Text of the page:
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Raising the dead: Photographer aims to catch Alaska mining relics before they fade forever

  • Author: Mike Dunham
  • Updated: September 28, 2016
  • Published January 2, 2015

The impetus for "Stories Fading Fast," an exhibit of ghostly photos of derelict Alaska mining sites, came from an old map of the Fairbanks area. "I was looking at this thing and realized it showed all kinds of small communities that are not around any more," said photographer J. Jason Lazarus.

Lazarus, who admits to having an "Indiana Jones streak," took his cameras and went exploring. "Usually I found absolutely nothing. Sometimes a foundation or maybe an outhouse. But every once in a while I'd find a whole settlement, five or six buildings and artifacts."

Though deserted, the sites retained an echo of the pulse of human activity that had once enlivened them, plucky and struggling people far from home, many grasping at their last straws, isolated in a vast, difficult landscape that was at once magnificent, bleak and lethal.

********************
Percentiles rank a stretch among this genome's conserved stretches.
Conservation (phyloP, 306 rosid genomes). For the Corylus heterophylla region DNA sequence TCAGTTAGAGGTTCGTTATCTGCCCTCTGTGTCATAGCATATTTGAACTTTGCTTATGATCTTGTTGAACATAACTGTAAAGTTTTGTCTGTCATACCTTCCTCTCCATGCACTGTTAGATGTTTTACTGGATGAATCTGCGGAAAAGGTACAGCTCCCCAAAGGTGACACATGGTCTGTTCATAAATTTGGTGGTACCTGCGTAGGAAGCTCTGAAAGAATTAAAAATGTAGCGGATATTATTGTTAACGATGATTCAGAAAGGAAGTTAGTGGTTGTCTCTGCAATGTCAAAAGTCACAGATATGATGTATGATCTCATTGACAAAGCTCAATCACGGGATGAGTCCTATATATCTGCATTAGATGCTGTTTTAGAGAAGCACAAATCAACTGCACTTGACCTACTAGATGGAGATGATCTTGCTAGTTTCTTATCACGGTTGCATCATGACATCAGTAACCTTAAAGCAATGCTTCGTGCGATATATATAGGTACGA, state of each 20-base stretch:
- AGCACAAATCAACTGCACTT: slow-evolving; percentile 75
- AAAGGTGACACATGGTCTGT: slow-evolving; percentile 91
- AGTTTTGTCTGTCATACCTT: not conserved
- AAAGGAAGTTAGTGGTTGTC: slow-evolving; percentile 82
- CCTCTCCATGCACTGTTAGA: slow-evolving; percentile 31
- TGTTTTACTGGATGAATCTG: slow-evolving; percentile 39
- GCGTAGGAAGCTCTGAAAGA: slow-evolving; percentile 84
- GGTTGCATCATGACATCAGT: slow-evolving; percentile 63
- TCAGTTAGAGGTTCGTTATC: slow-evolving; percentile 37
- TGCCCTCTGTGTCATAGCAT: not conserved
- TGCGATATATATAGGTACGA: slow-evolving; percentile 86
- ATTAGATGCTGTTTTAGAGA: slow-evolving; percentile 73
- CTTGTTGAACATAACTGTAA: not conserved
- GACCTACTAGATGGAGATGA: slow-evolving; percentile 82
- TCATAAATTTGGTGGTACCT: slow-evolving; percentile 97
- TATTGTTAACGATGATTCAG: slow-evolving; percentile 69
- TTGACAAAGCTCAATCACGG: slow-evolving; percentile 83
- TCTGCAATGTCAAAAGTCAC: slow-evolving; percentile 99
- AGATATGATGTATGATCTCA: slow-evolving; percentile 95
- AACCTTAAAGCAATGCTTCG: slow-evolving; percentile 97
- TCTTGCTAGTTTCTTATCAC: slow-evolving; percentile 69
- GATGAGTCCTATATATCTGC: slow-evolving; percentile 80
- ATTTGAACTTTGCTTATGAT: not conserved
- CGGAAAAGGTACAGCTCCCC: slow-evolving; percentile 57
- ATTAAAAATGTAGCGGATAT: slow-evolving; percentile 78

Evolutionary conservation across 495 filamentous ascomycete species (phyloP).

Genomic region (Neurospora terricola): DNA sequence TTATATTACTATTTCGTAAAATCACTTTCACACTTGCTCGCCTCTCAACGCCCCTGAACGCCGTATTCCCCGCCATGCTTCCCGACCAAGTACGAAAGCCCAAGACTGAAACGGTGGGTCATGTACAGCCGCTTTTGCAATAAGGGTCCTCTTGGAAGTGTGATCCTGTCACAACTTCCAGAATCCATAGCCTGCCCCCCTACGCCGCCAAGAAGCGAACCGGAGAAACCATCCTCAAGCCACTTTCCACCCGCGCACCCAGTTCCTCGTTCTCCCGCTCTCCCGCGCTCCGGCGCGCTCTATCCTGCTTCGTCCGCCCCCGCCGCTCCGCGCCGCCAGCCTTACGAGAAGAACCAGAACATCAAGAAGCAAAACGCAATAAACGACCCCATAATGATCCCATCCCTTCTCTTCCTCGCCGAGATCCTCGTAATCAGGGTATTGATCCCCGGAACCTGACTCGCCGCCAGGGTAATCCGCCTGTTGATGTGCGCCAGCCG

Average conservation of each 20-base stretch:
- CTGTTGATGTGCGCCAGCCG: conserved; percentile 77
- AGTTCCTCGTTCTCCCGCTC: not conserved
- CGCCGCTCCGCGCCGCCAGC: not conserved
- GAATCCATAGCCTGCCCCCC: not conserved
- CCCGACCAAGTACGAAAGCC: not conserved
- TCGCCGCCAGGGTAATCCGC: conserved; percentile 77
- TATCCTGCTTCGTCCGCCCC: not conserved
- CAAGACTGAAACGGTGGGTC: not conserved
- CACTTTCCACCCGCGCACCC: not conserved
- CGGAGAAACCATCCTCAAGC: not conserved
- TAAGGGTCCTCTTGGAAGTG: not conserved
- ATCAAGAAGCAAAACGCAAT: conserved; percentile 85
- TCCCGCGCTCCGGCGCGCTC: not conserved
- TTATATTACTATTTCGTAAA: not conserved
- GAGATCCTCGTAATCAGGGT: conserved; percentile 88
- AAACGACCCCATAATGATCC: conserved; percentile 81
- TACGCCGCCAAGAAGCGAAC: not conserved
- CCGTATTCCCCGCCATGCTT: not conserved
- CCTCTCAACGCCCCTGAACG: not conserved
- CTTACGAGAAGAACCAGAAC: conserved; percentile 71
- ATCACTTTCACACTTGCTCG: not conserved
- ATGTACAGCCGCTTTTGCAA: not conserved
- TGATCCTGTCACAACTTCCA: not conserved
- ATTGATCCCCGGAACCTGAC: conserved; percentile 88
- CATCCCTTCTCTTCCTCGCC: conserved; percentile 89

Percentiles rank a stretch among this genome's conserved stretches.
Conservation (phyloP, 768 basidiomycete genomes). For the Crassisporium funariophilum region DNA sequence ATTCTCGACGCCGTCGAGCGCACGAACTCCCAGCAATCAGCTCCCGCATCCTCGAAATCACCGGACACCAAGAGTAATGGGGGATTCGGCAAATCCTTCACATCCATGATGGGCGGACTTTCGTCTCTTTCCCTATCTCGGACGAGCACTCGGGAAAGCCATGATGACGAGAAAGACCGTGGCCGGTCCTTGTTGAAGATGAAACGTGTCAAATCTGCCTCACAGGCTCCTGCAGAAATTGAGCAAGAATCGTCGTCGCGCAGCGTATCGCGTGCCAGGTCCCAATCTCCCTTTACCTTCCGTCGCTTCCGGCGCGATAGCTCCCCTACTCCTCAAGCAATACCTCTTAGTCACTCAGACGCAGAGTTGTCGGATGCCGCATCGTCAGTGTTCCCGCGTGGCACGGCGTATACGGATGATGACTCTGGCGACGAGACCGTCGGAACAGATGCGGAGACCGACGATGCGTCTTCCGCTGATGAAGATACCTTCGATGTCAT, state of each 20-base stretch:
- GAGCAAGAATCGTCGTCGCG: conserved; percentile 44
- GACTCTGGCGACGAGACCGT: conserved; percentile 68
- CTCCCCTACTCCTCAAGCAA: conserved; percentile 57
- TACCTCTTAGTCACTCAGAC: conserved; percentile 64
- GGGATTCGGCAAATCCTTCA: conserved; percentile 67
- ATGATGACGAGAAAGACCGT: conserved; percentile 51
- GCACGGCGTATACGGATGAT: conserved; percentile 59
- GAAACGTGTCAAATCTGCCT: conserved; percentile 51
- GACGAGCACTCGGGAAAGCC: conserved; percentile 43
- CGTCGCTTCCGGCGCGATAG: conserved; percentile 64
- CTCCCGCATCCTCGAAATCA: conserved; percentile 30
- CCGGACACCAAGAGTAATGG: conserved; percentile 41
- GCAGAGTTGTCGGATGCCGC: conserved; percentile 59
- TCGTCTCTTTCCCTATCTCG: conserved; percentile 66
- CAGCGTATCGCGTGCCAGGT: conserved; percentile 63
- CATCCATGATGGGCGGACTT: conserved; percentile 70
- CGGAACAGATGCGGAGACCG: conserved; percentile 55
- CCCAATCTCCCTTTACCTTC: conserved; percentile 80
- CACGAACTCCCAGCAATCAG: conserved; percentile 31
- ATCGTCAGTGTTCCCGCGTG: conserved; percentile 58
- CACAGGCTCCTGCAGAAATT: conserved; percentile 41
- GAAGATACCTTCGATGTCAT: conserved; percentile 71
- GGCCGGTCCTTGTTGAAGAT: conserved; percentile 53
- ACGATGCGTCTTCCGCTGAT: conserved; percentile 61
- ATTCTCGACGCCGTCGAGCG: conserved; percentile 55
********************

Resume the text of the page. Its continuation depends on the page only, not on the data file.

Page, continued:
"The places weren't just dead, empty husks," Lazarus said. "I wanted to embody the buildings with stories from the past."

To tell those stories, Lazarus superimposed models on the scenes. He used a primitive print technique known as Van Dyke Brown to create images that, on first glance, seem to be historical photos. The effect is like looking through a time tunnel into the past.

Now an adjunct professor of film and digital photography at the University of Alaska Fairbanks, Lazarus arrived in Alaska in 1996, a self-described "military brat." As a senior at Lathrop High School in Fairbanks he found that, though his required courses were complete, he still needed some credits in order to graduate.

"I started taking all the fun classes I could find," he said. That included photography, an elective that quickly turned into an obsession. "For my last semester I exhausted the full roster of photography courses that Lathrop could offer."

He enrolled at UAF, planning to major in computer sciences, "but I soon realized that my passion was in the darkroom." He finished his undergraduate work at UAF and attained a master of fine arts degree from the Academy of Art University in San Francisco.

Mining sites became his "muse," he said. "I didn't want to do what everyone else was doing. There are thousands of photographers in Alaska doing auroras, bears, Denali. I had to find my own niche."